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The Nationals' presence at this All-Star Game won't rival last year, when Bryce Harper, Stephen Strasburg and Gio Gonzalez all took Kansas City by storm. But even though Harper is the lone member of the organization playing tomorrow night — Jordan Zimmermann is here but will sit out to rest his lingering neck strain — there still will be plenty of attention lavished upon the Nats.
Harper, of course, draws a crowd all by himself, and plenty of eyes will be on him both tonight in the Home Run Derby and then tomorrow night in the All-Star Game. But don't discount the significance of Davey Johnson's presence here. The 70-year-old manager, in what by all accounts will be his final All-Star Game, surely is going to be hounded by the New York press the next two days, asked to recount every detail he remembers about the 1986 Mets.
We've got a full army from CSNwashington.com and Comcast SportsNet here to serve you including myself, Chase Hughes and Rob Carlin. Be sure to check back here throughout the next two days for full coverage, and be sure to watch CSN at 6 p.m., 10 p.m. and midnight each day for highlights, interviews and analysis. Here's a quick rundown of the scheduled events...
All-Star Managers Press Conference (1:30 p.m.) — Bruce Bochy and Jim Leyland will unveil their starting lineups for the game. Where will Bryce Harper hit for the NL? Looking at the full list of starters and assuming Andrew McCutchen replaces the injured Carlos Gonzalez, I wouldn't be shocked if we see Harper bat leadoff and play left field.
NL All-Star Player Interviews (2:15 p.m.) — Harper, Zimmermann and Johnson will hold court for 45 minutes apiece, as do all their fellow All-Stars, each given his own table and microphone as reporters jostle for position and try to get to everyone during the full session. Davey surely will be popular with the New York media, and Harper will draw a crowd. Zimmermann? Well, the soft-spoken Wisconsinite will grit his teeth and say all the right things, but it's safe to assume this won't be his favorite part of the All-Star experience.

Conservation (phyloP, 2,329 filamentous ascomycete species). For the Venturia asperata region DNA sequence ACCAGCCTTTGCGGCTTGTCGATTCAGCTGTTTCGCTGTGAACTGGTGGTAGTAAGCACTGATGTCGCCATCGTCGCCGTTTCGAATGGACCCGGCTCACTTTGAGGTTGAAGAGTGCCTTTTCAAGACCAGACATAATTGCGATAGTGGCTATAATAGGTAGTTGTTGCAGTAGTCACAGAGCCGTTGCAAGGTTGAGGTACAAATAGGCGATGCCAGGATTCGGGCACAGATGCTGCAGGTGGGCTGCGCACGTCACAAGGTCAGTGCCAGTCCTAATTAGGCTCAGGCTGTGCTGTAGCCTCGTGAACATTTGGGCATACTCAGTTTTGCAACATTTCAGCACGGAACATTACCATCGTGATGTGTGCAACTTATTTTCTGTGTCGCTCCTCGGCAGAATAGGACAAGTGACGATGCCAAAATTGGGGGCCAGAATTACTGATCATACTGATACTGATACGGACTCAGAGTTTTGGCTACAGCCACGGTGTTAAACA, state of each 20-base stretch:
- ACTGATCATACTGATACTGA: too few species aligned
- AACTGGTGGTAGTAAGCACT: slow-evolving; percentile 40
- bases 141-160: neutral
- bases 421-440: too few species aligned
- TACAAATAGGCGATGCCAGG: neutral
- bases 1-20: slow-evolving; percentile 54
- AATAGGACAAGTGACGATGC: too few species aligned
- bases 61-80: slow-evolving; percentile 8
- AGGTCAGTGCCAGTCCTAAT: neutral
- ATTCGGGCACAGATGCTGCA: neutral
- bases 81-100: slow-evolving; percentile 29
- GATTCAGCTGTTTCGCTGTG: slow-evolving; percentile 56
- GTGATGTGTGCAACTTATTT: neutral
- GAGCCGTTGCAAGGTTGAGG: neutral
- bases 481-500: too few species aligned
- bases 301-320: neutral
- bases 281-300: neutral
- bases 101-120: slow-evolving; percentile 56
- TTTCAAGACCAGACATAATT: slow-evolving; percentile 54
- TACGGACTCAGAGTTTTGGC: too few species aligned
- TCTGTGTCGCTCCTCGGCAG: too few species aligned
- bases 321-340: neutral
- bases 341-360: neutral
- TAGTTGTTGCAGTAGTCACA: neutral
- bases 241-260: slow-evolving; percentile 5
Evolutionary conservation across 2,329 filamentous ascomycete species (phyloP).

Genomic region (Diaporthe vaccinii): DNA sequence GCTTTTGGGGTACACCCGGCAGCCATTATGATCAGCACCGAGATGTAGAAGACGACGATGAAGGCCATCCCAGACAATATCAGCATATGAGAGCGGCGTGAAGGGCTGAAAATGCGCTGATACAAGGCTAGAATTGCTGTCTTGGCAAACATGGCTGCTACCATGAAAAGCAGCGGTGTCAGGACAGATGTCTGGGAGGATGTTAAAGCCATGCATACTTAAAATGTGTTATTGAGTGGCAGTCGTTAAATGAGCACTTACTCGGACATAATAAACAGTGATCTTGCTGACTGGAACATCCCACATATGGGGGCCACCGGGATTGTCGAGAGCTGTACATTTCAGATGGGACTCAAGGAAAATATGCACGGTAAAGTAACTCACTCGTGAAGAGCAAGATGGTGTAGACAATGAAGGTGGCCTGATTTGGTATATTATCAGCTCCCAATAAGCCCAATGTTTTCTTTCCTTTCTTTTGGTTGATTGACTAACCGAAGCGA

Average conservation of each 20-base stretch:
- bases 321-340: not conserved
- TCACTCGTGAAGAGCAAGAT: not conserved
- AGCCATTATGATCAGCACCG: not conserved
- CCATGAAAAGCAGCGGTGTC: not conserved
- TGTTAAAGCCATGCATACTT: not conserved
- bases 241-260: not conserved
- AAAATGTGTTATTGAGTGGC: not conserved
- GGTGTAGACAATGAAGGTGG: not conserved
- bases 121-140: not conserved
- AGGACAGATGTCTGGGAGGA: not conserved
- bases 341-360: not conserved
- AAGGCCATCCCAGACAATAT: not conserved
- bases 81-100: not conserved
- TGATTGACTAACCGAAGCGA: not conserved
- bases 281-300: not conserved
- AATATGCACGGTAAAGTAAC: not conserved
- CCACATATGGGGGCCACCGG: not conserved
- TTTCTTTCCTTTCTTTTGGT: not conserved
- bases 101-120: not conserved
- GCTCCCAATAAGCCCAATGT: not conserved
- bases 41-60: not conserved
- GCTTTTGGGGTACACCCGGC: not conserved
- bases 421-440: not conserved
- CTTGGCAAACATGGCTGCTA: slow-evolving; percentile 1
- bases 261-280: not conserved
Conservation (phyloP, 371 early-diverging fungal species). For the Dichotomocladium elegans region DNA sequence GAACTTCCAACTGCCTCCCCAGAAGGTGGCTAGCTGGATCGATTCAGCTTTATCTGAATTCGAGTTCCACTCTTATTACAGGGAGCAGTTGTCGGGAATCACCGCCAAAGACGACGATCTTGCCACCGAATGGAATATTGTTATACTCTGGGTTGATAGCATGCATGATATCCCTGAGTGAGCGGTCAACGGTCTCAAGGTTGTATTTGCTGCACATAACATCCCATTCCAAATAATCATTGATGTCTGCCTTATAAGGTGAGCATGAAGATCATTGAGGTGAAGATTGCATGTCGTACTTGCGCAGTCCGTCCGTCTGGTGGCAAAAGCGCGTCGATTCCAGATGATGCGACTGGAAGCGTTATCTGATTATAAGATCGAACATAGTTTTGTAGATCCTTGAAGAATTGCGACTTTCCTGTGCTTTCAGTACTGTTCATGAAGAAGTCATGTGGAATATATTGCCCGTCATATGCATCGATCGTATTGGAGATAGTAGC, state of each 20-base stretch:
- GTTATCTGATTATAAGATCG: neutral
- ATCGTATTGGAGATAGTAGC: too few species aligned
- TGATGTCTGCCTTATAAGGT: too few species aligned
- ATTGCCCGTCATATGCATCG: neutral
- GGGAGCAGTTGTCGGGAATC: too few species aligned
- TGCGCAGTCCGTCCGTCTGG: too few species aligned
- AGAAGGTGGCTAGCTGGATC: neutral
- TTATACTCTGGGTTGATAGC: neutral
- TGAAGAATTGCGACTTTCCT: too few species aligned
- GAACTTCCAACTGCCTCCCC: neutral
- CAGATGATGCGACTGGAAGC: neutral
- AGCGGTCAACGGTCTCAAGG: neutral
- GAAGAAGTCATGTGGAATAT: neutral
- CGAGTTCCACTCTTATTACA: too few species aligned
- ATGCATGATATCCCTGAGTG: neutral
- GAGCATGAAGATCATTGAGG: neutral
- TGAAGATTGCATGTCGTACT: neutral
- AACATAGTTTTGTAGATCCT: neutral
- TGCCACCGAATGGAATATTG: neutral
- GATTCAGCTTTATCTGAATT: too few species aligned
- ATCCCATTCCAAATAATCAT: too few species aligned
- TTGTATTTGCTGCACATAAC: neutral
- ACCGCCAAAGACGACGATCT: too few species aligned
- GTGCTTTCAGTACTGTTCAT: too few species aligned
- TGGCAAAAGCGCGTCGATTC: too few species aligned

Home Run Derby (8 p.m., ESPN) — Normally, I'd tell you to stay away from this annual event like the plague. Or, at least, to watch with the sound off (unless you actually enjoy Chris Berman's shtick). But with Harper in the field, the first Nationals player who has ever competed in the derby, this is the rare exception in which you have my blessing to watch. How will Bryce do? My guess is he'll perform quite well, being perfectly comfortable in the spotlight, having a natural home run swing and having his father, Ron, pitching to him.
Bud Selig and Michael Weiner's Press Conferences (12 p.m.) — The Commissioner and head of the Players' Association hold separate Q&A sessions with members of the Baseball Writers' Association of America each year at the All-Star Game, and there will be plenty for us to ask these two gentlemen about this year. The big topic nationally will be the Biogenesis investigation and any possible punishment players could face from it. On the local front, Selig is going to be asked (either by me or one of my fellow D.C. scribes) about the ongoing (and never-ending) saga regarding the Nationals' TV rights. Selig probably won't reveal much on the subject, but rest assured we'll try to press him for a substantive answer.
All-Star Game (8 p.m., Fox) — And then there's the game, which sometimes feels like an afterthought by the time we get to it. You'll obviously want to tune in right from the start, since Harper is in the lineup and figures to get a couple of at-bats before departing. Is there reason to keep watching after Bryce is out of the game? Well, let's not forget that the winner of this "exhibition" gets home-field advantage for the World Series. I know, I know. But the Nats haven't been eliminated from contention yet, so it could still prove applicable to them.